Vince Eager's own excellent web site is the best source of information about our very good friend.

An essential buy for any collection is Vince's retrospective CD, Yea! Yea! It's Vince Eager.

Many who are familiar with Vince's work have long regretted that his talent, versatility and sheer energy have rarely earned him the level of attention and appreciation that he so richly deserves.

Those of us who were fortunate enough to see him in action with Rockola at Fury Fest left with our admiration for this superb entertainer reinforced.

The 25 tracks on this excellent CD illustrate Vince's strengths, with a variety of songs covering his 45 years in show business, from the privately-produced tracks of the late 1950s, through the Elvis era, to the astounding No Other Baby of the 21st Century.

This CD, which comes with a 28-page lavishly-illustrated booklet is a masterpiece.  

It features the regular Rockola line-up of Vince, Simon, Christie and Karen Taylor, and drummer Martin "Fred" Featherstone.

Vince issued a live CD from his 2001 Raised On Rock tour with Big Jim Sullivan tour performances, and  Real Audio files of Maybe Tomorrow and Halfway To Paradise will be found on Paradise Place.

The CD is an excellent £10-worth and demonstrates why Vince has been pulling the crowds for more than 40 years. It also features Eddie Cochran and some very big Elvis numbers, climaxing in American Trilogy and Suspicious Minds. 

Vince was once Billy's flatmate, and during the tour, he told a few tales of their times together.

I'm sure Vince will not mind if I quote one passage from an e-mail to me, in which he says: "Billy was a very dear friend and colleague in those early years. He was someone I admired tremendously as both an artist and a human being."

I saw Vince performing at an outdoor event at Lincoln in summer 2000. His talent has matured and grown, and he has a dynamic stage presence. The Raised On Rock tour is not to be missed, and I hope we're going to see a lot more of one of the authentic rock and rollers in the years to come..

I recommend you to spend some time on his web site as well. It's a fascinating, literate presentation.

Vince is pictured above in action near his home in Radcliffe, Notts, in 2000.

I've also acquired a 7 inch vinyl EP, published in 2000, of the first four tracks recorded by Vince (then still Roy Taylor) and the Vagabonds in 1958. The group comprised bassist Roy Locking (who later replaced Jet Harris in The Shadows), Roy Clark on guitar and drummer Mickey Fretwell.

The tracks for the EP were recorded in a small studio over the HMV record store in Oxford Street, London. The two-hour session cost them £8 - over £100 in today's money.

The money was their winnings from finishing second in the World Skiffle Championships! 

About 50 copies of a privately-pressed single of two of the tracks, Be Bop A Lula and Money Honey, were sold for 4s 6d each in Grantham.

This EP, digitally remastered from the original acetates and produced by Roller Coast Records (RCEP 132) adds My Dixie Darling and Cotton Fields. It arrived in the post at my home on a Friday afternoon, and I put it on the turntable to give it a cursory first listen while I was packing to go away.

Money Honey stopped me in my tracks and Be Bop A Lula just knocked me back. The raw energy in Vince's voice is overwhelming. I have to tell you that my copy of this EP was played only once more - when I copied it to a CD prior to putting it safely away.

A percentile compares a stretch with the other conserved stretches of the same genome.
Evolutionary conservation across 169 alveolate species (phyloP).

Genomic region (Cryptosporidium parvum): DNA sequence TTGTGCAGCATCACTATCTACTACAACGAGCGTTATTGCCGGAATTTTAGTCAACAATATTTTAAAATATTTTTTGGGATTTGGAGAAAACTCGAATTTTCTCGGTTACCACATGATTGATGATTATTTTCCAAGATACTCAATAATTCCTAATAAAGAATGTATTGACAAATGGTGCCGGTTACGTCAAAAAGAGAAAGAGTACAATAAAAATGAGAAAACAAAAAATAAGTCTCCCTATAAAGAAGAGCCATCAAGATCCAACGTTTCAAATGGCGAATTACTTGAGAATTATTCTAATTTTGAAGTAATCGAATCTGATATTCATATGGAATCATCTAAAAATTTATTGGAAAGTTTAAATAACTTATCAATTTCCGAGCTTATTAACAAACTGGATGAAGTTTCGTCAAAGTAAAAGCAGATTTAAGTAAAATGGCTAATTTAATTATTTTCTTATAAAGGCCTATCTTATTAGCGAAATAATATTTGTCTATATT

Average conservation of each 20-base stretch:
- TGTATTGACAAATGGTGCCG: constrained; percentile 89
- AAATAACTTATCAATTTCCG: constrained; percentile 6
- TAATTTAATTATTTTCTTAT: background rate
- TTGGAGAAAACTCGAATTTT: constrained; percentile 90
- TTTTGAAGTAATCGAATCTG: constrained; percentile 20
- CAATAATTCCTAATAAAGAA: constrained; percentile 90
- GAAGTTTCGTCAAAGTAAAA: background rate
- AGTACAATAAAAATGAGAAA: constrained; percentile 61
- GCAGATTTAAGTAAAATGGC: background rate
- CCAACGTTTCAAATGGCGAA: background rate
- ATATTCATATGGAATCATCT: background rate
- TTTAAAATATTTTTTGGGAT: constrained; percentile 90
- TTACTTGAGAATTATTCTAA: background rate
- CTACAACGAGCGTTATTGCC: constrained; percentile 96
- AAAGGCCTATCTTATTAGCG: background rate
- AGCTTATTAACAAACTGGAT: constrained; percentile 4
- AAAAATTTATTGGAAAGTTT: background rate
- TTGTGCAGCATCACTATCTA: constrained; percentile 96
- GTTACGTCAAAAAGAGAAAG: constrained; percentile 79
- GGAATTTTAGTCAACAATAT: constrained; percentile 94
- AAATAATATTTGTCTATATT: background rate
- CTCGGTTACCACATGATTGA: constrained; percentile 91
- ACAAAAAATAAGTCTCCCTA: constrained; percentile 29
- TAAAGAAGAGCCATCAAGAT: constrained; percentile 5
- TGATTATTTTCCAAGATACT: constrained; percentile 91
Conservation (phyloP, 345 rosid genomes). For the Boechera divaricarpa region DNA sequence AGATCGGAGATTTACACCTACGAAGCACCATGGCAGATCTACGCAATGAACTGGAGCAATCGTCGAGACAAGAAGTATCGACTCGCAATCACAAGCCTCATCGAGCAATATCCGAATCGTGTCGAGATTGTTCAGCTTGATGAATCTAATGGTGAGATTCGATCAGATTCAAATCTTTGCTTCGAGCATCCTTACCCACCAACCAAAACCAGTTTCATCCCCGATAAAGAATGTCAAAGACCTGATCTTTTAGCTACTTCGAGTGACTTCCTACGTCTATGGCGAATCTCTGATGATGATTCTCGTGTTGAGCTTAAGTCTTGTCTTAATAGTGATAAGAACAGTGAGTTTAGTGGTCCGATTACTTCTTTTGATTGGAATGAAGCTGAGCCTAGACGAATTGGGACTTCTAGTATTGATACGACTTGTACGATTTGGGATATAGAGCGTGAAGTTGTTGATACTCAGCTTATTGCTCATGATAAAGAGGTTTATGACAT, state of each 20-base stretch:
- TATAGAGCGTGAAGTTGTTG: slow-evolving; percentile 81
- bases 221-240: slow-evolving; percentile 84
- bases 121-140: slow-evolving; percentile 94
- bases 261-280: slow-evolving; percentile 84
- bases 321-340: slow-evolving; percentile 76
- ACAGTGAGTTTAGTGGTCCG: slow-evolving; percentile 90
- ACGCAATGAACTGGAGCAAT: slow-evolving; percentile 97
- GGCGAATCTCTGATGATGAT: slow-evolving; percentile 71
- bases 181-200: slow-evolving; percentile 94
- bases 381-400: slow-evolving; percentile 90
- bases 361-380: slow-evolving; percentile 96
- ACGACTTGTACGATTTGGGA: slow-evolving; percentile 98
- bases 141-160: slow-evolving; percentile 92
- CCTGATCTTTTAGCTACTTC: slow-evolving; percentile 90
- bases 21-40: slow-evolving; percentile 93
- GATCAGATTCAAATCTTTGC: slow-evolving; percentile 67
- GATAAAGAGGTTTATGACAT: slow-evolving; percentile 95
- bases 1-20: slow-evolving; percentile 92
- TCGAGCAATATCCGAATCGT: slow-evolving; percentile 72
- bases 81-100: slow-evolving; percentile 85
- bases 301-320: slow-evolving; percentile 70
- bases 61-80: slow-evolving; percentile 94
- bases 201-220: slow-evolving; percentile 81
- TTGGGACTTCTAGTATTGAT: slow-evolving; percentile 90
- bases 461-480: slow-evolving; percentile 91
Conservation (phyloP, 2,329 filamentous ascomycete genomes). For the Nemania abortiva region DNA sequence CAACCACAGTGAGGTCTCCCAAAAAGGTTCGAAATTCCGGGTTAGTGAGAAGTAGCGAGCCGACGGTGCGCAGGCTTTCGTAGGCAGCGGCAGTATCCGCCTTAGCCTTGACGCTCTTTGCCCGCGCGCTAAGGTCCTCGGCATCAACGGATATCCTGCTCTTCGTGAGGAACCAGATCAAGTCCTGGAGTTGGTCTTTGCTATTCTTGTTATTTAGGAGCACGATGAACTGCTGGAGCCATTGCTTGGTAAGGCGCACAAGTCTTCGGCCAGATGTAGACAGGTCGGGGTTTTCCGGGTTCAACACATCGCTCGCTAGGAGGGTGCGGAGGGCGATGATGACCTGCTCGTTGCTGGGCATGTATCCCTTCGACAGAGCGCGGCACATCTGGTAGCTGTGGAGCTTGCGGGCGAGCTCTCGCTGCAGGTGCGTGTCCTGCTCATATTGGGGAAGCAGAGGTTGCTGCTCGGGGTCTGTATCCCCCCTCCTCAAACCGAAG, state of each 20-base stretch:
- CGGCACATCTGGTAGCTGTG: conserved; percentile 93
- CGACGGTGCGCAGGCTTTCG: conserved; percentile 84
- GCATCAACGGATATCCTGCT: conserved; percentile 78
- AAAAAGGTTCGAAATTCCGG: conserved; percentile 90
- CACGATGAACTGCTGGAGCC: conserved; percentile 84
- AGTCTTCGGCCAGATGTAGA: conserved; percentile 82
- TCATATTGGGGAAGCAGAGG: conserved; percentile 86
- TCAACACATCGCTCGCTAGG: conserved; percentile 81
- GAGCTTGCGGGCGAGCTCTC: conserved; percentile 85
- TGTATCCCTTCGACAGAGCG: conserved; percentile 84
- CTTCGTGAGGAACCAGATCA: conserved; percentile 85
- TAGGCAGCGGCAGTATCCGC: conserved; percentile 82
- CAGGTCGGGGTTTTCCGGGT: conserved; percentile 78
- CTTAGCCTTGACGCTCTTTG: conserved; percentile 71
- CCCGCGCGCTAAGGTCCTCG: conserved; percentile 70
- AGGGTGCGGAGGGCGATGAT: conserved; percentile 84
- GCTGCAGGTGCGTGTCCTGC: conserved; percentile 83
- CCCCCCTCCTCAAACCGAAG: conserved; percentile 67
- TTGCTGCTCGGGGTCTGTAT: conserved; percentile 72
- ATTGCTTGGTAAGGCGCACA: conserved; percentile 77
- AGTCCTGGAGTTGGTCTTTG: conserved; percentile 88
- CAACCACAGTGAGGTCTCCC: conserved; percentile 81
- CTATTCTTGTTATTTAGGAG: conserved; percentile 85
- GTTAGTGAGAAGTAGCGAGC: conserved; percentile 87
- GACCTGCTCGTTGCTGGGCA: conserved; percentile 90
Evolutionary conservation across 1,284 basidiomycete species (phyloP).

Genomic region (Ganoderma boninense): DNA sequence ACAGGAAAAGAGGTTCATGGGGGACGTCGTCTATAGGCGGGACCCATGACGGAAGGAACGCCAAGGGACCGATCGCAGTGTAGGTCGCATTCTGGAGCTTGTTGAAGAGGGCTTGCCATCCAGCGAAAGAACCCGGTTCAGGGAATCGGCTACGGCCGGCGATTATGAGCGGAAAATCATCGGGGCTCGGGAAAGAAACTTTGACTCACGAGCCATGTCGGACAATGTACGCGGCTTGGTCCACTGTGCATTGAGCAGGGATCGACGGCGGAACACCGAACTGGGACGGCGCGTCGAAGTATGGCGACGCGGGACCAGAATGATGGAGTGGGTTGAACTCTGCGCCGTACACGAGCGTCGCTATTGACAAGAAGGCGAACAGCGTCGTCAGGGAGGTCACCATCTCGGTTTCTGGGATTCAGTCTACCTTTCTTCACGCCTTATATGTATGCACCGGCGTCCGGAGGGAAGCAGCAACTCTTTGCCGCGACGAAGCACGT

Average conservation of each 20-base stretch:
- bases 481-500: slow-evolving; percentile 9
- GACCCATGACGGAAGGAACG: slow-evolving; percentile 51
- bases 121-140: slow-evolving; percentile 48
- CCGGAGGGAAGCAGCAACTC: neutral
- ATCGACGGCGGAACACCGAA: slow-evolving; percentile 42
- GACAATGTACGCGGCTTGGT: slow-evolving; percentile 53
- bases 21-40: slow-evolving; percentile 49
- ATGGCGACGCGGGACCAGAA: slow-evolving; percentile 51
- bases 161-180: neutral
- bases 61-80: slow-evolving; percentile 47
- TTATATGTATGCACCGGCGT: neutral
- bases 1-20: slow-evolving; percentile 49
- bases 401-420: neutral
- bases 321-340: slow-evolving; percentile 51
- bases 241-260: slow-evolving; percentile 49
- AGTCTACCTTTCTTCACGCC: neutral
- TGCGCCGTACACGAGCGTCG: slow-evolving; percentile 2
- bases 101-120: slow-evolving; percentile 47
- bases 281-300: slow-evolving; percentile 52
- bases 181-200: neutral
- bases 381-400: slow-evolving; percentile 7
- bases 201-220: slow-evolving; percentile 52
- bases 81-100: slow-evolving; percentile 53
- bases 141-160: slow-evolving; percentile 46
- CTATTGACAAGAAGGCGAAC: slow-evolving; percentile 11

I honestly consider Money Honey as one of the best tracks by any British rock performer that I have heard from that era.

The EP is available for only £5.

To order either or both, send a cheque to VIP, 4 Cherry Tree Close, Radcliffe, Nottingham, NG12 2GE.

Vince has since become a friend to many of us as a supporter of and headlined at Fury Fest 03.


In March 2006, a third generation of Vince's family, 15-year-old granddaughter Charlotte stepped into the limelight when she played bass with Rock-Ola in London.

The Nottingham Evening Post tells the story: 

Charlotte Taylor looks every inch the rock chick as she struts the 
stage at an all-star gig in London.

What no one in the audience of rock veterans knew was that it was her first gig playing guitar.

Charlotte, who lives in Radcliffe-on-Trent and goes to Dayncourt School, had been playing bass guitar for on;y a few weeks ... and 
had turned 15 just days earlier.

She was on stage in a council banqueting room in Twickenham to 
honour original Rolling Stones drummer Carlo Little, who died last 

Her father Simon and grandfather Roy Taylor, aka Vince Eager, part of the rock and roll revolution half a century ago, joined her in 
the family band Rockola.

The gig was a 400-capacity sell-out.

Vince explained: "We had been invited to take part in the show but 
because of a prior commitment my son Christie - Charlotte's uncle - 
who is the band's bass player, couldn't make it.

"I was going to get someone else, but then it was suggested that Charlotte could do it. Although she is an accomplished clarinettist, she had only been playing the guitar a matter of weeks, but I thought why not?"

Charlotte wasn't so sure. "I didn't want to do it at first, but then I thought it would be fun so I said yes. It was a bit of a shock to see all these people from famous bands - I was a bit starstruck.

"But I also dance so I am used to performing."

Doting grandad Vince said: "I was over the moon, it was fantastic to have three generations on stage. There were a lot of rock luminaries there: Rick Parfitt from Status Quo, Mick Avory from the Kinks, a couple of The Tremeloes. Everyone commented on how well she had done."

Vince and Charlotte, whose ambition is to be a journalist, are hoping for a repeat family performance with Rockola in the future. 
But Vince added: "I don't think I'll sack my son to use my granddaughter ... although she is better looking."